If you're reading this, you are part of the problem. While technology has allowed us an unprecedented standard of communication and accessibility, it's also eating up unprecedented amounts of energy.
1. Intel Corporation
Intel Corporation is the largest user of renewable energy in the U.S., and potentially the world. With 3,100,850,000 kWh of green energy to its name, Intel Corporation is a major player in the push to scale renewables .
Intel Corporation pulls power from biogas, biomass, small-scale hydro, solar, and wind projects. In addition to purchasing power from third-party providers, Intel Corporation boasts its own on-site generation . Since 2009, the company has built 18 solar farms at its U.S., Israel, and Vietnam facilities .
Intel Corporation isn't stopping with its own clean consumption, though. Its business is pushing through new products that enable renewable energy to be more effective than ever before. Check out this video on how Intel Corporation helps make offshore wind farms possible:
2. Microsoft Corporation
Intel Corporation is the only company to use 100% green energy, but Microsoft Corporation snags second place with a more-than-respectable 80%. The aging company has often been painted as a slow-moving megacorporation of the past, but Microsoft Corporation's renewable energy use is progressive and impressive .
At 1,935,551,000 kWh of annual green power usage, Microsoft Corporation's investments in biomass, small-scale hydro, solar, and wind power are significant stakes . Here's an infographic explaining some of Microsoft Corporation's green energy initiatives .
In addition to more normal tactics like buying up all the power from a 110 MW wind farm in Texas, Microsoft Corporation has also taken the innovative approach of instituting an internal carbon fee . This allows the company to focus on energy efficiency overall – not just purchasing enough green credits to cover its greedy consumption. And by dissecting dirty practices down to individual business groups, Microsoft Corporation is holding each of its entities individually accountable .
Google is America's third greenest tech company. Although it currently relies on renewables for just 32% of its total capacity, Google's massive annual electricity consumption of 737,364,727 kWh means it beats out Apple's fourth-place finish with 85% green power use .
Google's green lineup includes biogas, solar, and wind, and the company produces power both on- and off-site. The company has invested more than $1 billion into different projects, and has a long-term goal of 100% renewable energy use. For a company whose business model is built on the back of electricity-eating data centers, it's an impressive objective .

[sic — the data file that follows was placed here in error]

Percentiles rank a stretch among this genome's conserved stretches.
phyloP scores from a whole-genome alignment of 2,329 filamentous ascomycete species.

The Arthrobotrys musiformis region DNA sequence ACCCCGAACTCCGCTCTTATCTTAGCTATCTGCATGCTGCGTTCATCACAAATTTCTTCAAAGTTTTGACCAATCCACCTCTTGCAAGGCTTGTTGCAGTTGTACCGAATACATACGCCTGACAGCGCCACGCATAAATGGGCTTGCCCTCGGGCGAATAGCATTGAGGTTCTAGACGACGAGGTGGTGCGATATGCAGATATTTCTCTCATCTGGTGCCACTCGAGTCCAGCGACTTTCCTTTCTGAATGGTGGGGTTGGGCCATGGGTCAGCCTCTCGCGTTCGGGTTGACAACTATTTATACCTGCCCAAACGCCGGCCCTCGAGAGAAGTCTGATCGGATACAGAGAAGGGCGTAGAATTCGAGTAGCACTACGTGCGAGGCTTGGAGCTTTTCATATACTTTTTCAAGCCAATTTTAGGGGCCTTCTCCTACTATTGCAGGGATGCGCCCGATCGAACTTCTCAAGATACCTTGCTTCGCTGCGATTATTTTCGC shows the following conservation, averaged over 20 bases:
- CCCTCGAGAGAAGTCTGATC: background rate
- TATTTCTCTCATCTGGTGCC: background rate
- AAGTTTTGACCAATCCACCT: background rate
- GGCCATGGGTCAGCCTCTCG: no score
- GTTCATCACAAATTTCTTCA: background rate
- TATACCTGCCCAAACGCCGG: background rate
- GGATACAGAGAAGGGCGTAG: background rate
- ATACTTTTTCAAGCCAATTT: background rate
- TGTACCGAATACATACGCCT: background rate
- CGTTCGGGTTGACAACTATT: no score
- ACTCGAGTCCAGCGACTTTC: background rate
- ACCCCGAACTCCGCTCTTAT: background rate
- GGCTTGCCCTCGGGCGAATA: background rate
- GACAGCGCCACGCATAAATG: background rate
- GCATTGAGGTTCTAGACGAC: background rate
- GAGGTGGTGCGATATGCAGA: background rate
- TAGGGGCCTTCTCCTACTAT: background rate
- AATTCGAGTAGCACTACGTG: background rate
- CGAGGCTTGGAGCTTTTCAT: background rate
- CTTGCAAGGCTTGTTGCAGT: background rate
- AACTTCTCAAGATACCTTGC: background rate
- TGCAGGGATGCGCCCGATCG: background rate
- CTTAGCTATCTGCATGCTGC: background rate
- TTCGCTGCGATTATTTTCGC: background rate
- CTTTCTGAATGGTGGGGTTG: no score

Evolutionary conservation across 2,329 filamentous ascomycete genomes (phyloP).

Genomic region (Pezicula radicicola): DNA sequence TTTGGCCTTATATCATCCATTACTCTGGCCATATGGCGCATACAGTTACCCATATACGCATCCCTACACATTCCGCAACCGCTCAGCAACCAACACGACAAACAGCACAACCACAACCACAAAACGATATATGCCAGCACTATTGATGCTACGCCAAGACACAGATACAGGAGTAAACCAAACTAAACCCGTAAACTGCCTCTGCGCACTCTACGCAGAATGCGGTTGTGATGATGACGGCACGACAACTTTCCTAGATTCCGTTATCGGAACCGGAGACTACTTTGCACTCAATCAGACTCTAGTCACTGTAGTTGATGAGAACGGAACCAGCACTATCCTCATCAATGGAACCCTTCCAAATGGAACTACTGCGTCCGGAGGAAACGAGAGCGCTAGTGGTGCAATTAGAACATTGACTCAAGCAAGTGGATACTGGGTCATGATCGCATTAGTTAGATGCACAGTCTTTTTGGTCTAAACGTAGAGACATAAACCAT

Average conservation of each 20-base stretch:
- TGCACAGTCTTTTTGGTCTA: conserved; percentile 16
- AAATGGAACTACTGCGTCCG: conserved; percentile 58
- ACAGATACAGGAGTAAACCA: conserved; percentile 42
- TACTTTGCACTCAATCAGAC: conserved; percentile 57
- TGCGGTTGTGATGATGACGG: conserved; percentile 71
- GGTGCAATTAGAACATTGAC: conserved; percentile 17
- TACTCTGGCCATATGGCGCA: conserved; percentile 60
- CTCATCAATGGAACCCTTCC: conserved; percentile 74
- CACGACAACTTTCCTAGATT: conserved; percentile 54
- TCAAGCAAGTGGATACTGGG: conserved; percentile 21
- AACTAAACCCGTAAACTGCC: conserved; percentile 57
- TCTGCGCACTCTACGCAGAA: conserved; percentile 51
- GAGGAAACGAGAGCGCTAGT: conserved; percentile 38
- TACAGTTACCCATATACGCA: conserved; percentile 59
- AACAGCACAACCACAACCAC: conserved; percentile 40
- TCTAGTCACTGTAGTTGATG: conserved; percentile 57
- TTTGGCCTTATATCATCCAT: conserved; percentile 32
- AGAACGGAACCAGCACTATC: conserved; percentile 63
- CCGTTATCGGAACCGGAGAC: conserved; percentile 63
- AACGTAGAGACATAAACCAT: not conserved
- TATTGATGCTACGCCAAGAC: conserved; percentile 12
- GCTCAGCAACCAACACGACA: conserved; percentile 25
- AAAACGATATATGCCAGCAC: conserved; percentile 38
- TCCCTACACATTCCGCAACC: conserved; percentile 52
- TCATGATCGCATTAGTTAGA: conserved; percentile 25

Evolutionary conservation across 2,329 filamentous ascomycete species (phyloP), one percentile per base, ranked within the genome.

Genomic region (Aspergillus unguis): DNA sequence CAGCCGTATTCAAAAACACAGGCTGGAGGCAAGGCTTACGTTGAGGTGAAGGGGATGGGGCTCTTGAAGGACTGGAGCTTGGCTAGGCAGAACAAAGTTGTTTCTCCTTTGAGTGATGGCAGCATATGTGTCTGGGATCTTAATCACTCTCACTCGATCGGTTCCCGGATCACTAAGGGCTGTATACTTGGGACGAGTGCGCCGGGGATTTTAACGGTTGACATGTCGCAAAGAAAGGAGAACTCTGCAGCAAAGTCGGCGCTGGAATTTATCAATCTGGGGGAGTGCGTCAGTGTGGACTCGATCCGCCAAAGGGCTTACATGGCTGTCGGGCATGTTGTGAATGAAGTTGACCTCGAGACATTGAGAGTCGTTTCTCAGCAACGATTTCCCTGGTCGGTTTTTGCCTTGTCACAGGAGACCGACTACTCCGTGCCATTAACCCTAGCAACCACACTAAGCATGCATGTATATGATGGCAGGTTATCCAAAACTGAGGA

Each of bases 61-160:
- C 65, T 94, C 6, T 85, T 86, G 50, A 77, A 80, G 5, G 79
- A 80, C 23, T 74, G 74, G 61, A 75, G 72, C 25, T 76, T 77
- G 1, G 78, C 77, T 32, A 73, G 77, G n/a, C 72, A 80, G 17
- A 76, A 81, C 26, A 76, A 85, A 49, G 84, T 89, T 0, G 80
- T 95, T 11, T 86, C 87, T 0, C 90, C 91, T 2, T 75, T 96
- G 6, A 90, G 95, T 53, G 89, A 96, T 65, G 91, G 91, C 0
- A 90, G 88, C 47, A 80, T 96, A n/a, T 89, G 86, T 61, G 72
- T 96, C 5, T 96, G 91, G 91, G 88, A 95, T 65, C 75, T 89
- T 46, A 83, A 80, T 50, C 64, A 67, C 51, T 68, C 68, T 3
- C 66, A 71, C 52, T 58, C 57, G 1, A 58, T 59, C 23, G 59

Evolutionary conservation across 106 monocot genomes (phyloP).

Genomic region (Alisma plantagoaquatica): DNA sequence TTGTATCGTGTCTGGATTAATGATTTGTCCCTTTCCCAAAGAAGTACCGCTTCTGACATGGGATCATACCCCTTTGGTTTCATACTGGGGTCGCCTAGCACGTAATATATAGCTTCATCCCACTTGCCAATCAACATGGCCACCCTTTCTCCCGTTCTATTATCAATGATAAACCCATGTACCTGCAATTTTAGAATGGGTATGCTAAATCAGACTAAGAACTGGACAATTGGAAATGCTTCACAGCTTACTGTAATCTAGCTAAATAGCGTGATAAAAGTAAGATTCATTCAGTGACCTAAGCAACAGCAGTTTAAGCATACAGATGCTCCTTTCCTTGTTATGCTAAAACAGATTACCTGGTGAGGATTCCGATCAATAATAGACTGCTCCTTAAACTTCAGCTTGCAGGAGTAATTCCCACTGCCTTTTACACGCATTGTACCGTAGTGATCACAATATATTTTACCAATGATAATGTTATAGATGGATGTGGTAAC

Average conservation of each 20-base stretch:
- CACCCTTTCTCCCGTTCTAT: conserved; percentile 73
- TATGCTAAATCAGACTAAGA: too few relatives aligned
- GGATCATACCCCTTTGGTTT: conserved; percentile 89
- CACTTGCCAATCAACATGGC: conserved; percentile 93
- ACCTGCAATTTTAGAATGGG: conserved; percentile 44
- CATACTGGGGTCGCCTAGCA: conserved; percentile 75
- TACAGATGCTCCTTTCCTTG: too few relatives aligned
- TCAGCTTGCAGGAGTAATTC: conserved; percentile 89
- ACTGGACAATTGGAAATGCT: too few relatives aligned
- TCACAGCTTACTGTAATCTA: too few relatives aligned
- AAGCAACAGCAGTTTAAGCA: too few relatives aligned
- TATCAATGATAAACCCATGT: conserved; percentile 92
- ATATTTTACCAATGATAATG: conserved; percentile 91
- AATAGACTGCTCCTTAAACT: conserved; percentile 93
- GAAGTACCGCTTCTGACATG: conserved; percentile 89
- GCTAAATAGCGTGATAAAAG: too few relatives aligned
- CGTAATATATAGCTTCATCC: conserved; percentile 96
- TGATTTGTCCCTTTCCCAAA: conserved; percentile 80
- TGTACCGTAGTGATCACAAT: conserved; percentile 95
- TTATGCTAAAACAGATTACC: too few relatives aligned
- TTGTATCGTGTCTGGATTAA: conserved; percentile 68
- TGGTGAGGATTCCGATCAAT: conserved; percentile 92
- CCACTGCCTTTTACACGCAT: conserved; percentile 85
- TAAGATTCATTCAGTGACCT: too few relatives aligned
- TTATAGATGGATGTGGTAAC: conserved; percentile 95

Google is taking its clean energy fight to the policy world, and recently teamed up with Duke Energy to pilot a "renewable energy tariff" project in North Carolina. Essentially, this tariff allows Duke Energy to charge Google a premium rate in return for ensuring that all its electricity is sourced from renewables – without making Duke's 7.2 million other customers cough up extra cash for clean energy .
Go Green to Make Green?
It'd be nice to think these companies all want to save the planet for the next generation – and perhaps they do. But going green makes business sense, as well. Energy efficiency cuts costs, and customers are increasingly looking to purchase products produced using renewable energy. Intel Corporation, Microsoft Corporation, and Google are the greenest tech companies in America – and it's paying off.
Say Goodbye to "Made In China"
Going green is paying off for U.S. companies – and technological advancement plays a major role in their environmental efforts. For the first time since the early days of this country, we're in a position to dominate the global manufacturing landscape thanks to a single, revolutionary technology: 3D printing. Although this sounds like something out of a science fiction novel, 3D printing could be the most environmental innovation ever, and the success of 3D printing is already a foregone conclusion to many manufacturers around the world. The trick now is to identify the companies -- and thereby the stocks -- that will prevail in the battle for market share. To see the three companies that are currently positioned to do so, simply download our invaluable free report on the topic by clicking here now.
Justin Loiseau owns shares of Google. The Motley Fool recommends Google and Intel. The Motley Fool owns shares of Google, Intel, and Microsoft. Try any of our Foolish newsletter services free for 30 days. We Fools may not all hold the same opinions, but we all believe that considering a diverse range of insights makes us better investors. The Motley Fool has a disclosure policy.